With massive webs of probing black tentacles extending for miles below the ground, the Armillaria group of fungi includes some of the largest known organisms on our planet.
An 8,500-year-old specimen of Armillaria ostoyae in Oregon covers 2,385 acres (3.7 square miles) with its mass of rhizomorph tentacles and is estimated to weigh roughly 7,500 to 35,000 tons – a bulk and coverage that makes it a contender for the largest organism in the world.
This incredible mass allows it to join the category of mind-bogglingly large organisms, like the gorgeous grove of interconnected aspen tree clones known as Pando in Utah. And yet, the humongous fungus largely appears to us as bunches of cute, independent mushrooms.
Armillaria is a vampire-like pathogenic fungus that feeds on trees. It can drain the life from 600 types of woody plants and thus decimate vegetation, causing farmers millions of dollars of damage.
Above: Once inside a tree, branching white filaments grow from the penetrating rhizomorph that suck water and nutrients from the plant flesh.
The ability of this parasitic fungus to get so massive is in part due to its robustness. Armillaria is incredibly resistant to many methods of biocontrols – typical fungicides can even stimulate its growth. It can also survive dormant in the ground for a remarkably long time without any food.
"These mycelia and rhizomorph networks have been found to remain dormant for decades in the environment when live hosts are not available, becoming active again as new hosts return," University of Utah mechanical engineer Debora Lyn Porter and colleagues explain in a newly published paper, in which they investigated what makes the fungus so tough.
Porter and her team used chemical analysis, mechanical testing, and modeling to closely examine A. ostoyae – comparing lab-grown and wild-harvested samples of its tentacle-like rhizomorphs.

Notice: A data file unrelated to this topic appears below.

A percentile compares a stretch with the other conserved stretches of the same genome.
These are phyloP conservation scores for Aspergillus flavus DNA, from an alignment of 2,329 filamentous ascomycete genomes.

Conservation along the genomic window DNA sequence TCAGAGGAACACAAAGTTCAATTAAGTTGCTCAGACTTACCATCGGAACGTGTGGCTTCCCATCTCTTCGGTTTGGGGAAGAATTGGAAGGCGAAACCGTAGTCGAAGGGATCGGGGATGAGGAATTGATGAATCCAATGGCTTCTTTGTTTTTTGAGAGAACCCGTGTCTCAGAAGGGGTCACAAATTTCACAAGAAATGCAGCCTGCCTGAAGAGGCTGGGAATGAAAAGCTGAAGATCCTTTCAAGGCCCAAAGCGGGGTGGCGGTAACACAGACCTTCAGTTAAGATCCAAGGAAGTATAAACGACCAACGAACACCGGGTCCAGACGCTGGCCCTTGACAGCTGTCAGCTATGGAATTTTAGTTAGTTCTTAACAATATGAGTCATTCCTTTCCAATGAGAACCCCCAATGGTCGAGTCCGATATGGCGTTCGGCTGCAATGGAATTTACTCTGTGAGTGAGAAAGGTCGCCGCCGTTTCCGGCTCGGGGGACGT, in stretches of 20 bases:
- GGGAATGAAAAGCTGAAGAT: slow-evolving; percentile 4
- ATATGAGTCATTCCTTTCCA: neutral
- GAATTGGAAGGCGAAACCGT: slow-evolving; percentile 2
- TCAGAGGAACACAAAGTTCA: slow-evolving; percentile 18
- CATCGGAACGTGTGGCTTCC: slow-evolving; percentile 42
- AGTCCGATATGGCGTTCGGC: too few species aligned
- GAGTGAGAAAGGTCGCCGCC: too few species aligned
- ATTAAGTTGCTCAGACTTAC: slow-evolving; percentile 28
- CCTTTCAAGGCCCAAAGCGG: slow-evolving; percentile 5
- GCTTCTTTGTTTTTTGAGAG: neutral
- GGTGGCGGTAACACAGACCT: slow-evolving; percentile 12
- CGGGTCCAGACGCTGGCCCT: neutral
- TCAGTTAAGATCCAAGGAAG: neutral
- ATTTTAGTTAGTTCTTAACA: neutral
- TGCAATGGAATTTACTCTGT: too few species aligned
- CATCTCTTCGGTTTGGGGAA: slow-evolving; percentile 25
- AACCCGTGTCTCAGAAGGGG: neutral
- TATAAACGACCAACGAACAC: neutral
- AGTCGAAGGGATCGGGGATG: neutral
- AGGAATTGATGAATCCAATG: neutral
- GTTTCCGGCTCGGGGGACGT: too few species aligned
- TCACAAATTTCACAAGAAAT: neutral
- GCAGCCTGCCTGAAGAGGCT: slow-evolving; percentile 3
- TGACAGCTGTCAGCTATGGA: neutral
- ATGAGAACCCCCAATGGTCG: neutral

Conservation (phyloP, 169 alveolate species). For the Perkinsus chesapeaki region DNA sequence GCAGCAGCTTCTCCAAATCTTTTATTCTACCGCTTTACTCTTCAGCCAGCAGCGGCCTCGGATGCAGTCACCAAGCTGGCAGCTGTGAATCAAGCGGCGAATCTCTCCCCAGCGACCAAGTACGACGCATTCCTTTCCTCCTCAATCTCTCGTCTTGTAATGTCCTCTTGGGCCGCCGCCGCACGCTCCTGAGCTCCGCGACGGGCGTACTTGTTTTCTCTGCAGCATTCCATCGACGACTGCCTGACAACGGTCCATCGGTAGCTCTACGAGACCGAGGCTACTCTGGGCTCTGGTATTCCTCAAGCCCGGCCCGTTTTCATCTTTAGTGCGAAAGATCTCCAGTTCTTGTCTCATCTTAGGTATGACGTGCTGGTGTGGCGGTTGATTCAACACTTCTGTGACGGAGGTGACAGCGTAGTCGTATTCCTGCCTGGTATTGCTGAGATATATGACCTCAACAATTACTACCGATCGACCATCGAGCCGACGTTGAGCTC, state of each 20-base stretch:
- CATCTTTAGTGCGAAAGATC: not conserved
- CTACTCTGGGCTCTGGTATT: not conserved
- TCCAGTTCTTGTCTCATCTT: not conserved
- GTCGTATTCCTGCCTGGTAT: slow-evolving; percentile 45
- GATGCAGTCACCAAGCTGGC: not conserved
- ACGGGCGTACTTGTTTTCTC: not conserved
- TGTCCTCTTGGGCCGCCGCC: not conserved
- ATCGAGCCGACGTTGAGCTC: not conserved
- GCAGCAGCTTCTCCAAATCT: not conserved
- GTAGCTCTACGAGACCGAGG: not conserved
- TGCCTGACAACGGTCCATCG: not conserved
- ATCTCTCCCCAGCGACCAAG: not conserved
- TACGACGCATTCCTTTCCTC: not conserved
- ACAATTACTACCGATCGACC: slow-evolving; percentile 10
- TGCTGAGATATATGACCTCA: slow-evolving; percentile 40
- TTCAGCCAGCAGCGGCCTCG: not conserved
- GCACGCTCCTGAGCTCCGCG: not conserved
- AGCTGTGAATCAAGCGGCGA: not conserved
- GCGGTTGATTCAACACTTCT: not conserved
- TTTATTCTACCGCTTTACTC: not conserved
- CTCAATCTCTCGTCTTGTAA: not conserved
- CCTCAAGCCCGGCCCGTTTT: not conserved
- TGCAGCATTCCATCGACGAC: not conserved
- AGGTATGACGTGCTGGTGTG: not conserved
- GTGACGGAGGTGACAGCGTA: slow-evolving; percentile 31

They found that only the wild fungus produced rhizomorphs with a shield layer that can protect the more sensitive tendrils within from both chemicals and mechanical forces.
Above: Lab-grown rhizomorph (blue arrows) compared to harvested rhizomorphs (red arrows).
"This outer layer is pretty tough," says mechanical engineer Steven Naleway. "It's kind of like a tough plastic. For the natural world, it is quite strong."
This layer was darkened by melanin – a pigment that is known to provide fungi with various benefits, such as binding calcium ions that help neutralize toxins, like acids from insects. The wild fungal shield also had far smaller pores than seen in the lab-grown rhizomes and had a more consistent structure that left no room for weak spots.
"If you're going to have some kind of human biocontrol, you need to combat this calcium and better penetrate this outer surface," said Naleway.
These properties provide the fungal tentacles with the strength to apply enough pressure, along with the help of enzymes, to break through tough woody roots and steal tree nutrients. And, with enough time, grow into a hulking mass of fungus rivaling the largest living things on Earth.
Their research was published in the Journal of the Mechanical Behavior of Biomedical Materials.